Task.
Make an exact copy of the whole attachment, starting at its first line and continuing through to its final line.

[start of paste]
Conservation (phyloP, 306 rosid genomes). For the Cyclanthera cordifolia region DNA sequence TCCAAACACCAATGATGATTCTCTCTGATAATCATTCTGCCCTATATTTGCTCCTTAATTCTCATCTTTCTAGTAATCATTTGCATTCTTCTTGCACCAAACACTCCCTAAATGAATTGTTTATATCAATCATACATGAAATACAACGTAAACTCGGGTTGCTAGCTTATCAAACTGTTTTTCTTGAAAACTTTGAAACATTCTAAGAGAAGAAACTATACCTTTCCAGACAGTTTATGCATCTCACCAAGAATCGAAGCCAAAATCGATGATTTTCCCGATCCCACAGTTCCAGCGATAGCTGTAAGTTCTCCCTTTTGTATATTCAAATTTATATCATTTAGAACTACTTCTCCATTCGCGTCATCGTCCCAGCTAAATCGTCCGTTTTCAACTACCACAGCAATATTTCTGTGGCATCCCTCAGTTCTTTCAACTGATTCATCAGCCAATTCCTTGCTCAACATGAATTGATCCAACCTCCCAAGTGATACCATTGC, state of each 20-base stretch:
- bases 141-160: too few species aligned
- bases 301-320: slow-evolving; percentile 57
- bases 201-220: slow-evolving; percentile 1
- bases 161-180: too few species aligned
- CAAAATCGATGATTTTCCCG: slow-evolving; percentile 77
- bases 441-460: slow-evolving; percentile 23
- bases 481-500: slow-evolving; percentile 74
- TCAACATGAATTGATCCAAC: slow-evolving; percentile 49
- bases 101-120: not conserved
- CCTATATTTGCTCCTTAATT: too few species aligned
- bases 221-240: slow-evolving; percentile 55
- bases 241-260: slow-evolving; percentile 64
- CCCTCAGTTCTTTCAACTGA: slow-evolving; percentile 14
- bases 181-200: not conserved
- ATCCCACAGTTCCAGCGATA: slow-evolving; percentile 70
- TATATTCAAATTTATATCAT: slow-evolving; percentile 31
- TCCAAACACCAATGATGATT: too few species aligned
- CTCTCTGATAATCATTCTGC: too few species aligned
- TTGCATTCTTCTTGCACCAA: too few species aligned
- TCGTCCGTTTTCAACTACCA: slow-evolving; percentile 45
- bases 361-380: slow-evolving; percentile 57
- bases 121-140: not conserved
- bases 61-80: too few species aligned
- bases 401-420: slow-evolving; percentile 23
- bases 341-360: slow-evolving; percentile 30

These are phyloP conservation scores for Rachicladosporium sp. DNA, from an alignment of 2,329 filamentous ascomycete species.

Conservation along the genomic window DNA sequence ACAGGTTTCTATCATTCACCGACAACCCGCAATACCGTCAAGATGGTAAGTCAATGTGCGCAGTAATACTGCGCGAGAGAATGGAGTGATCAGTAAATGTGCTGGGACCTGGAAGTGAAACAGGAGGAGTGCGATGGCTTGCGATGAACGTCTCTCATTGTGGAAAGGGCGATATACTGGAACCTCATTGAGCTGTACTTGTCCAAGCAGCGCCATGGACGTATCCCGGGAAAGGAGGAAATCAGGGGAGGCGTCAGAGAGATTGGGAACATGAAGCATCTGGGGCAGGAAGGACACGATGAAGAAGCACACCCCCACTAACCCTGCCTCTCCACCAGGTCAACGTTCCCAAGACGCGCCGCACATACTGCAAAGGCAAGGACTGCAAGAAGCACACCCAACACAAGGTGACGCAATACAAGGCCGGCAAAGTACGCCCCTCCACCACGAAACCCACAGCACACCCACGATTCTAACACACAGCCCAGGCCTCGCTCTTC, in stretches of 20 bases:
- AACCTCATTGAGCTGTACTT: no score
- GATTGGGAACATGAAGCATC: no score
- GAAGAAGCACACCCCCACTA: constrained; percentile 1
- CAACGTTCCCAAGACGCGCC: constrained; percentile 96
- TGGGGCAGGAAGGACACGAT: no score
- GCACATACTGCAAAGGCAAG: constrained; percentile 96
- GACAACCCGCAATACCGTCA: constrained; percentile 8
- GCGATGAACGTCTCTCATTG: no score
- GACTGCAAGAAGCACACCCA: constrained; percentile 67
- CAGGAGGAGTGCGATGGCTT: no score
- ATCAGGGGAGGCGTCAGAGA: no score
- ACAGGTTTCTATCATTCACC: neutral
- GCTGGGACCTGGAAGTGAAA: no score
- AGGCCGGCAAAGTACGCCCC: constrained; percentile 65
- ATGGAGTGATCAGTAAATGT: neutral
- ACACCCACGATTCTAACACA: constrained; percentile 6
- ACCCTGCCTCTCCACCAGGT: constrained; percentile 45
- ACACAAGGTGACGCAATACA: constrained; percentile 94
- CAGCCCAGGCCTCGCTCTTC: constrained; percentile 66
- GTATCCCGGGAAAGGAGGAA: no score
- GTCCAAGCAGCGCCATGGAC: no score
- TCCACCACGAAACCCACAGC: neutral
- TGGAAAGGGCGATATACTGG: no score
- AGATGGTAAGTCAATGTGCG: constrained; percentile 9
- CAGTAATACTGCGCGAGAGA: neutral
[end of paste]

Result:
Conservation (phyloP, 306 rosid genomes). For the Cyclanthera cordifolia region DNA sequence TCCAAACACCAATGATGATTCTCTCTGATAATCATTCTGCCCTATATTTGCTCCTTAATTCTCATCTTTCTAGTAATCATTTGCATTCTTCTTGCACCAAACACTCCCTAAATGAATTGTTTATATCAATCATACATGAAATACAACGTAAACTCGGGTTGCTAGCTTATCAAACTGTTTTTCTTGAAAACTTTGAAACATTCTAAGAGAAGAAACTATACCTTTCCAGACAGTTTATGCATCTCACCAAGAATCGAAGCCAAAATCGATGATTTTCCCGATCCCACAGTTCCAGCGATAGCTGTAAGTTCTCCCTTTTGTATATTCAAATTTATATCATTTAGAACTACTTCTCCATTCGCGTCATCGTCCCAGCTAAATCGTCCGTTTTCAACTACCACAGCAATATTTCTGTGGCATCCCTCAGTTCTTTCAACTGATTCATCAGCCAATTCCTTGCTCAACATGAATTGATCCAACCTCCCAAGTGATACCATTGC, state of each 20-base stretch:
- bases 141-160: too few species aligned
- bases 301-320: slow-evolving; percentile 57
- bases 201-220: slow-evolving; percentile 1
- bases 161-180: too few species aligned
- CAAAATCGATGATTTTCCCG: slow-evolving; percentile 77
- bases 441-460: slow-evolving; percentile 23
- bases 481-500: slow-evolving; percentile 74
- TCAACATGAATTGATCCAAC: slow-evolving; percentile 49
- bases 101-120: not conserved
- CCTATATTTGCTCCTTAATT: too few species aligned
- bases 221-240: slow-evolving; percentile 55
- bases 241-260: slow-evolving; percentile 64
- CCCTCAGTTCTTTCAACTGA: slow-evolving; percentile 14
- bases 181-200: not conserved
- ATCCCACAGTTCCAGCGATA: slow-evolving; percentile 70
- TATATTCAAATTTATATCAT: slow-evolving; percentile 31
- TCCAAACACCAATGATGATT: too few species aligned
- CTCTCTGATAATCATTCTGC: too few species aligned
- TTGCATTCTTCTTGCACCAA: too few species aligned
- TCGTCCGTTTTCAACTACCA: slow-evolving; percentile 45
- bases 361-380: slow-evolving; percentile 57
- bases 121-140: not conserved
- bases 61-80: too few species aligned
- bases 401-420: slow-evolving; percentile 23
- bases 341-360: slow-evolving; percentile 30

These are phyloP conservation scores for Rachicladosporium sp. DNA, from an alignment of 2,329 filamentous ascomycete species.

Conservation along the genomic window DNA sequence ACAGGTTTCTATCATTCACCGACAACCCGCAATACCGTCAAGATGGTAAGTCAATGTGCGCAGTAATACTGCGCGAGAGAATGGAGTGATCAGTAAATGTGCTGGGACCTGGAAGTGAAACAGGAGGAGTGCGATGGCTTGCGATGAACGTCTCTCATTGTGGAAAGGGCGATATACTGGAACCTCATTGAGCTGTACTTGTCCAAGCAGCGCCATGGACGTATCCCGGGAAAGGAGGAAATCAGGGGAGGCGTCAGAGAGATTGGGAACATGAAGCATCTGGGGCAGGAAGGACACGATGAAGAAGCACACCCCCACTAACCCTGCCTCTCCACCAGGTCAACGTTCCCAAGACGCGCCGCACATACTGCAAAGGCAAGGACTGCAAGAAGCACACCCAACACAAGGTGACGCAATACAAGGCCGGCAAAGTACGCCCCTCCACCACGAAACCCACAGCACACCCACGATTCTAACACACAGCCCAGGCCTCGCTCTTC, in stretches of 20 bases:
- AACCTCATTGAGCTGTACTT: no score
- GATTGGGAACATGAAGCATC: no score
- GAAGAAGCACACCCCCACTA: constrained; percentile 1
- CAACGTTCCCAAGACGCGCC: constrained; percentile 96
- TGGGGCAGGAAGGACACGAT: no score
- GCACATACTGCAAAGGCAAG: constrained; percentile 96
- GACAACCCGCAATACCGTCA: constrained; percentile 8
- GCGATGAACGTCTCTCATTG: no score
- GACTGCAAGAAGCACACCCA: constrained; percentile 67
- CAGGAGGAGTGCGATGGCTT: no score
- ATCAGGGGAGGCGTCAGAGA: no score
- ACAGGTTTCTATCATTCACC: neutral
- GCTGGGACCTGGAAGTGAAA: no score
- AGGCCGGCAAAGTACGCCCC: constrained; percentile 65
- ATGGAGTGATCAGTAAATGT: neutral
- ACACCCACGATTCTAACACA: constrained; percentile 6
- ACCCTGCCTCTCCACCAGGT: constrained; percentile 45
- ACACAAGGTGACGCAATACA: constrained; percentile 94
- CAGCCCAGGCCTCGCTCTTC: constrained; percentile 66
- GTATCCCGGGAAAGGAGGAA: no score
- GTCCAAGCAGCGCCATGGAC: no score
- TCCACCACGAAACCCACAGC: neutral
- TGGAAAGGGCGATATACTGG: no score
- AGATGGTAAGTCAATGTGCG: constrained; percentile 9
- CAGTAATACTGCGCGAGAGA: neutral